With the usage of digital marketing, measuring the success of sites is the most controversial of topics. Because it is the most popular search engine in the world, Google offers tools that show clients detailed traffic source reports.
Google Analytics Reports were a mystery that attracted people’s attention. Therefore, most curious specialists decided to study Google Analytics Reports to show clients how efficient it is. Some of these specialists started to investigate a year-long case study regarding whether Google Analytics Reports were safe or not.
While many people have praised the service that provides people with searching traffic on Google Analytics, some of them are still approaching it with suspicion.
In this article, you can examine a long-term case study, its rates, and its changes by looking at the researcher’s experience with third-party statistical services. Most of them actually under-report traffic.
Let’s consider two things and decide together:
But what cannot be rationalized is how Google Analytics thinks a site has lost 50% of its traffic when user server logs indicate that traffic has held steady.
What is even more curious is that some pages continue to perform well according to both Google Analytics and server logs, whereas other pages show a severe drop in traffic from Analytics but either no drop-off or significantly lesser in server logs.
For the month of January, the Google Analytics Report of one page of a popular television actress' page showed 6000 unique visitors and 8100 page views.However, according to the researcher's server log, that page received 10,000 views (disallowing for known robots).
For July, Google Analytics Reports say the same page received only 700 visitors and 900 views but the researcher’s server logs indicate over 8,000 views. While we don’t have the opportunity right now to look at the raw logs, sometimes “server software lumps data” even when it doesn’t want to be lumped together, but nothing like this kind of discrepancy has ever been shown.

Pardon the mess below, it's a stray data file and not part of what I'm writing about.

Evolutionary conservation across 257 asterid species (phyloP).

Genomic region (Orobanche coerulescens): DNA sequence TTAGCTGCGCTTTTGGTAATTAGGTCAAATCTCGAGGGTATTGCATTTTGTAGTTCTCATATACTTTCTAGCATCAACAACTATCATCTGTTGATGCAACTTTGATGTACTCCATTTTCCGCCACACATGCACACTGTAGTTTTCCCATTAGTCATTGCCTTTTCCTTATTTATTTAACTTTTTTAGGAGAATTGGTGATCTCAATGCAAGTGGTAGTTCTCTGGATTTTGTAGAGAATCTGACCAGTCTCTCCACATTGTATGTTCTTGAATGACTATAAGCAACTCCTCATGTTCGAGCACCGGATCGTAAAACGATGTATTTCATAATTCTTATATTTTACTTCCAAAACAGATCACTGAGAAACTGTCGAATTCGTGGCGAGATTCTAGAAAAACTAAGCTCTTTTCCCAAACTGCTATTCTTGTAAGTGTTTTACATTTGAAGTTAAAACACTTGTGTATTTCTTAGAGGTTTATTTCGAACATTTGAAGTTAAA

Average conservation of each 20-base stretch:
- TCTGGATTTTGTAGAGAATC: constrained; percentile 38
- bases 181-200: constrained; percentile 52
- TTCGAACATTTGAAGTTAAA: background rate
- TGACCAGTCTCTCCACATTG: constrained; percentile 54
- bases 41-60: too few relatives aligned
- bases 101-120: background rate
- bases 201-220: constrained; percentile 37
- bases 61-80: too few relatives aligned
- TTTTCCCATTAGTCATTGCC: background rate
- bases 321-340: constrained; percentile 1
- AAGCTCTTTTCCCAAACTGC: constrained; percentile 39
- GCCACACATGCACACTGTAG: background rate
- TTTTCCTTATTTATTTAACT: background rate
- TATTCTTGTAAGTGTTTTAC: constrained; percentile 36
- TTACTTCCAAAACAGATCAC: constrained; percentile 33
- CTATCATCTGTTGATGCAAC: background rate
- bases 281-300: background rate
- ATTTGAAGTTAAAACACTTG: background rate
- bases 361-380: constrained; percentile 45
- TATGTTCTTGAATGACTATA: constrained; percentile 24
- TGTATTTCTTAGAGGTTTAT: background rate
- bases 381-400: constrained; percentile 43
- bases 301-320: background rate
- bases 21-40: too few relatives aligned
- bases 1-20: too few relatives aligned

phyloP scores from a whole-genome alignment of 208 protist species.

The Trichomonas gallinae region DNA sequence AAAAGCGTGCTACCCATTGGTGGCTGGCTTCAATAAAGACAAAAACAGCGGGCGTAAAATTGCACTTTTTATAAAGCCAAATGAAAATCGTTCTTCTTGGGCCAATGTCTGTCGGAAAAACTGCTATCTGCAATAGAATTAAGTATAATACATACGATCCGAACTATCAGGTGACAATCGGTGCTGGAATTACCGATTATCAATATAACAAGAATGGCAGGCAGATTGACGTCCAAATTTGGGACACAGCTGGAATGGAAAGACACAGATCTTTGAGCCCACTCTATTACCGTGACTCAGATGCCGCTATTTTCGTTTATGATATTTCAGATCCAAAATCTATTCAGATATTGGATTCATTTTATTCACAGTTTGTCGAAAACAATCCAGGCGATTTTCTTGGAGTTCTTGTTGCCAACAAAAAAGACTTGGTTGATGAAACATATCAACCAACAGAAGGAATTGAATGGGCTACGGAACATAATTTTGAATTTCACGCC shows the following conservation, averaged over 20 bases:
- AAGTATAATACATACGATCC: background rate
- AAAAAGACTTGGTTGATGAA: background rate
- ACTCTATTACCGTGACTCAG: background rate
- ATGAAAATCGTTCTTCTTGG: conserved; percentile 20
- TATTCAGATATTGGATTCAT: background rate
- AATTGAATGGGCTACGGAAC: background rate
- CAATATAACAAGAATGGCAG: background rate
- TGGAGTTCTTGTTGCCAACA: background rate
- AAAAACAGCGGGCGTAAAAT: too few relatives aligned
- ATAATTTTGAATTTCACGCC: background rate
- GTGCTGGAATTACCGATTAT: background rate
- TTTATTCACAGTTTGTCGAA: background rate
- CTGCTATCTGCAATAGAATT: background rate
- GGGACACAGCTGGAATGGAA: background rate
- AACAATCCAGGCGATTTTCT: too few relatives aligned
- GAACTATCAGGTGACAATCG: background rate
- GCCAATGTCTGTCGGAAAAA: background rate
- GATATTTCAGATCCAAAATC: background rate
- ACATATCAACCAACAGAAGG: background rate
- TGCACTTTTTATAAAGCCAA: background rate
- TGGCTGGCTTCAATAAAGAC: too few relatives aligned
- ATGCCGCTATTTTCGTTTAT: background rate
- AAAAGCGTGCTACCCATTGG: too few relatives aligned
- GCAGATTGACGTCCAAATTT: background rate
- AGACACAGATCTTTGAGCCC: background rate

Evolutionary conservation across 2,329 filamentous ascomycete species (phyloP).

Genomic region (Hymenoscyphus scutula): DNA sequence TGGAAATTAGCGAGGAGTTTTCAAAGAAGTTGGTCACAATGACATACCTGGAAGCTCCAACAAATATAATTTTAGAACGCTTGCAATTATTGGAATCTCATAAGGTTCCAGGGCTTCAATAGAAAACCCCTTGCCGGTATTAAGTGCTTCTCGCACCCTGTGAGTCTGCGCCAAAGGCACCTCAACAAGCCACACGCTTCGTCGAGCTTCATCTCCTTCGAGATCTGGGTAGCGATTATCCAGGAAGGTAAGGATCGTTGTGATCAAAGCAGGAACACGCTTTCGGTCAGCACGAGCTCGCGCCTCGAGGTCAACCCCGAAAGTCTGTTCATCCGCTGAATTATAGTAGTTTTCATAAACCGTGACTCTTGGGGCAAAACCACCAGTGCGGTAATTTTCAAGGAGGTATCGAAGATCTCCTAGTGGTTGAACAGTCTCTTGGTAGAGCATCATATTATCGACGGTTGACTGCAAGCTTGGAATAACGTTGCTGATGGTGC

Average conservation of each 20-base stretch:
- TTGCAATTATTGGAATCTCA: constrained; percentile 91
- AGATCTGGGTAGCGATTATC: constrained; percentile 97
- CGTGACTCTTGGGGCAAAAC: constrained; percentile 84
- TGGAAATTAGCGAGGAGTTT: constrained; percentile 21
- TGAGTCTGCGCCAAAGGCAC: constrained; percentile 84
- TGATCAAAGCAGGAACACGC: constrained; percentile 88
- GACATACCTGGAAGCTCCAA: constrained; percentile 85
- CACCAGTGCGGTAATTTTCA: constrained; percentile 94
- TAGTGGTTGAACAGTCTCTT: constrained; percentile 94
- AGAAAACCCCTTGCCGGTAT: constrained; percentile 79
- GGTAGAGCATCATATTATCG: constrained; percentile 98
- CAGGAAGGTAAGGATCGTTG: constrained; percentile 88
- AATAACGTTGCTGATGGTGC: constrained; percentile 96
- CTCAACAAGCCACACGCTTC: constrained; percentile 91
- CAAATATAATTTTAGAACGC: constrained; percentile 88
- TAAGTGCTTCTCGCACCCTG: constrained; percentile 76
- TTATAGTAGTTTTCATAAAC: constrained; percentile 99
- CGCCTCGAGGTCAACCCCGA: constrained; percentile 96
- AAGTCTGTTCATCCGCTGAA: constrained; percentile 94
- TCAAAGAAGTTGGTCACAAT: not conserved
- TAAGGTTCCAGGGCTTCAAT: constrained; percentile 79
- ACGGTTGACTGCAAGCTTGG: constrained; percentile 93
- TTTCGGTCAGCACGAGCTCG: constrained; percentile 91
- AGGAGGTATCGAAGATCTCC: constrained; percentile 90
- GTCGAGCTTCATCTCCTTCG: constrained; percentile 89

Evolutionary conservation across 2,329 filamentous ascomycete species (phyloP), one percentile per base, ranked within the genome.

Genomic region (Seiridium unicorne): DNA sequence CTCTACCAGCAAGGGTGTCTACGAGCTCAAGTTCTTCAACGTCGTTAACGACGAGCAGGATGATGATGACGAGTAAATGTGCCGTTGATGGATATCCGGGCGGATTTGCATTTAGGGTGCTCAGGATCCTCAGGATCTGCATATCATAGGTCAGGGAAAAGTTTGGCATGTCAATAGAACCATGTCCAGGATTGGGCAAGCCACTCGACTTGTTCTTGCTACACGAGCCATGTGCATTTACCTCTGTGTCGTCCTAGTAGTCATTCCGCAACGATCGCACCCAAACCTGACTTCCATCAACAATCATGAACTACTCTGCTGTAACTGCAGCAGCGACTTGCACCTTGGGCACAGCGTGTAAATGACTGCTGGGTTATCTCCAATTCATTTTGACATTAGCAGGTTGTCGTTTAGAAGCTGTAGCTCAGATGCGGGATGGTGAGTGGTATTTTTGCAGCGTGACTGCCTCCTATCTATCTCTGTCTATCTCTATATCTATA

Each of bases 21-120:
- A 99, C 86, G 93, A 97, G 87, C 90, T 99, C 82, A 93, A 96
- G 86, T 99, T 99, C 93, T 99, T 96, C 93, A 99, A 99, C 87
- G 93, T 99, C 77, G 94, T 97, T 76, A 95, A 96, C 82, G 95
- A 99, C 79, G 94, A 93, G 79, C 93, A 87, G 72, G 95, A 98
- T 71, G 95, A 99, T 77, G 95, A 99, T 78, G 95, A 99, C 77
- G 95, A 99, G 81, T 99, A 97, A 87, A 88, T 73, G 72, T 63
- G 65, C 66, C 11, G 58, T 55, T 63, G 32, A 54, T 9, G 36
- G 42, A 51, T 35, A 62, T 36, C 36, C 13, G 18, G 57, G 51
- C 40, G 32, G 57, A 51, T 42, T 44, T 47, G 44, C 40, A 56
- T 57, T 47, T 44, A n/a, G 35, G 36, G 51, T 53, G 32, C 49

For a more specific example, a white cheese dip page showed more than 9,000 views in January according to server logs and more than 7,000 in July for Xenite.Org and Google Analytics show about the same numbers for those months.
NOTE: This site is still available and is operating as science fiction and fantasy domain. Also, for the white cheese dip example, Summer drop-offs are typical for Xenite.Org, which has a large appeal among students of all ages.
The discrepancies vary across the selection of pages.
For Xenite’s home page, over 12,000 visitors viewed it in January but Google only showed 2200.
In July, Google thought the website only received about 800 page views on the main page but server logs indicate 3,000. Maybe the robot filtering didn’t work the way it should have on the researcher’s server logs.
What it found unusable in Google Analytics' testimonials from other people is that all the overzealous recommendations fail to mention any comparisons whatsoever.
While the case study is intended to run through till the end of the year, the declining data patterns for Analytics make absolutely no sense whatsoever.
Another traffic measure comes in the form of referrals from Google.
In January, about 28,000 referrals (as Big Daddy rolled out) were accumulated from google.com/search (just one of many Google referring URLs).
In July, about 16,000 referrals were recorded from the same URL. It can be concluded that some search placements were lost in July for a while, which happens occasionally. And as mentioned above, we can normally see a decrease in traffic during the summer months for the selected website (We’ve been tracking Xenite.Org’s traffic for nine summers now — this is a normal drop).
The researcher's server logs indicate they had 97,000 visitors in January and 81,000 visitors in July. So while a greater proportion of the summer traffic comes from non-Google sources, they didn’t lose almost 50,000 visitors — which Google Analytics data suggests it should have been.
So, the question to the rest of you is:
NOTE: This was not a sudden drop in Analytics data — the overall numbers have declined each month.
Source: Michael Martinez
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